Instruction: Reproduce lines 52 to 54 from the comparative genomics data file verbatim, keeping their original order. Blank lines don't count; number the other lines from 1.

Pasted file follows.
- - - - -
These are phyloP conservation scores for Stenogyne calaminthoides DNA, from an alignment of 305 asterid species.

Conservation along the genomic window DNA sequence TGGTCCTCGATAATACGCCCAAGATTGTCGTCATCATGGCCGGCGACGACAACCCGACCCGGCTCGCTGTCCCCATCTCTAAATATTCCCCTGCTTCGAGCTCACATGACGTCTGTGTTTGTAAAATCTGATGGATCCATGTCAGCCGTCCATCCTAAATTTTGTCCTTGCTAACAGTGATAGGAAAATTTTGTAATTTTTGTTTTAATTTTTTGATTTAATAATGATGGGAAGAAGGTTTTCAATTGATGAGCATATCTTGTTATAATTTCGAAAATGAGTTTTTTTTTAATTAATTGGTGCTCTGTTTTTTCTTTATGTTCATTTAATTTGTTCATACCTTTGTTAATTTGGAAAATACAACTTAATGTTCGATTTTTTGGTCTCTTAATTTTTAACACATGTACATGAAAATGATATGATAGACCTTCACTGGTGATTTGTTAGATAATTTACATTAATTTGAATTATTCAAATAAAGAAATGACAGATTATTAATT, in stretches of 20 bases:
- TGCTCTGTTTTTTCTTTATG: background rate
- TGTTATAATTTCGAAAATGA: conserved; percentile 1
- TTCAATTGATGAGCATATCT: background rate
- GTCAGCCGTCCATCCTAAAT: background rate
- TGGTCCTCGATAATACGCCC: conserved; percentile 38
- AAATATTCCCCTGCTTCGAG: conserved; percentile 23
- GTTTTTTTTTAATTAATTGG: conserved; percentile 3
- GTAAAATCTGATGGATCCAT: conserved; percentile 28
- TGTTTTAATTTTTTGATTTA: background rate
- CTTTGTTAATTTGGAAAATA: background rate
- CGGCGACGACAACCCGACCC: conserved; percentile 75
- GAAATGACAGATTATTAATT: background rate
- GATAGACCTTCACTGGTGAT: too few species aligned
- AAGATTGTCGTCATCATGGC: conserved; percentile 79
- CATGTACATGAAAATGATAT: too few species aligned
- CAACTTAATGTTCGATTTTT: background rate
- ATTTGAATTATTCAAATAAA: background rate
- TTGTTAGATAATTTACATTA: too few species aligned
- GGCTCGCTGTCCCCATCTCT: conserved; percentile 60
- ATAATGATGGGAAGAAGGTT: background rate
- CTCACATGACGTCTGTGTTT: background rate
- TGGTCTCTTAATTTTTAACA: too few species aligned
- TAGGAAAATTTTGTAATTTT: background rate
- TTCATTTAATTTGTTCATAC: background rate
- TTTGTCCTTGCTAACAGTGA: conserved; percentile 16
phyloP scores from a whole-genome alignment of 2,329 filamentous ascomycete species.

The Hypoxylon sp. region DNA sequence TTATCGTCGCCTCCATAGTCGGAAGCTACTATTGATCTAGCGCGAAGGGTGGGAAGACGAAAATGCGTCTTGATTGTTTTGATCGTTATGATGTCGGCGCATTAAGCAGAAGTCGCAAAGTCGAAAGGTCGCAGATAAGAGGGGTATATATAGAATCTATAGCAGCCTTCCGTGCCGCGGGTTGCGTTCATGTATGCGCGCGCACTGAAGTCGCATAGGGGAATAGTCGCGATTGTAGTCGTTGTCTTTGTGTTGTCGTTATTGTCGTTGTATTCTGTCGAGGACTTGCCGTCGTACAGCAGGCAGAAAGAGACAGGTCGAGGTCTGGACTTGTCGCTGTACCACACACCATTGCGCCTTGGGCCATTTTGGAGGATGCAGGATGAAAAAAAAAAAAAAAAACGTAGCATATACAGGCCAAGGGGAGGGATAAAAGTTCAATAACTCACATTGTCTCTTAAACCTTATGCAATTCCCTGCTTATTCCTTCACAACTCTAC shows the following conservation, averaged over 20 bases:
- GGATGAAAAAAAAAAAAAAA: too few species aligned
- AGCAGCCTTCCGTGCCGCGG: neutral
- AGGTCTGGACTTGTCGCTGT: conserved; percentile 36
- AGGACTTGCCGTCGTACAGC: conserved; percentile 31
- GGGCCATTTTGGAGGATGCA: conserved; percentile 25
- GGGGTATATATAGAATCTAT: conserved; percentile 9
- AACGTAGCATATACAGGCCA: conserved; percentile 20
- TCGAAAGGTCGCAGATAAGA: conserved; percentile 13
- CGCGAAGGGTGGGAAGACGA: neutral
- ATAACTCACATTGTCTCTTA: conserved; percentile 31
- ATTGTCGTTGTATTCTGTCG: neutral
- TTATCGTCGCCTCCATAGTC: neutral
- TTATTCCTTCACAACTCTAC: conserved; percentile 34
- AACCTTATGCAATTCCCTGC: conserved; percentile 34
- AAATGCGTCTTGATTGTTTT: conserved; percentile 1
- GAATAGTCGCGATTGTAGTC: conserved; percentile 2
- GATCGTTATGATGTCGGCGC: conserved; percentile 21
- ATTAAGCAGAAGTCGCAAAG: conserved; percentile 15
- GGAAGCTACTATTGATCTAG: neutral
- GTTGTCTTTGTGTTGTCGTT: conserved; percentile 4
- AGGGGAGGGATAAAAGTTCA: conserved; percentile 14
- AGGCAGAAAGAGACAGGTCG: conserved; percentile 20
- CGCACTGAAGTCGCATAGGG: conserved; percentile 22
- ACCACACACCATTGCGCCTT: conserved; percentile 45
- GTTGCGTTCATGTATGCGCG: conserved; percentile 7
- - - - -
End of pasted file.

- CGCACTGAAGTCGCATAGGG: conserved; percentile 22
- ACCACACACCATTGCGCCTT: conserved; percentile 45
- GTTGCGTTCATGTATGCGCG: conserved; percentile 7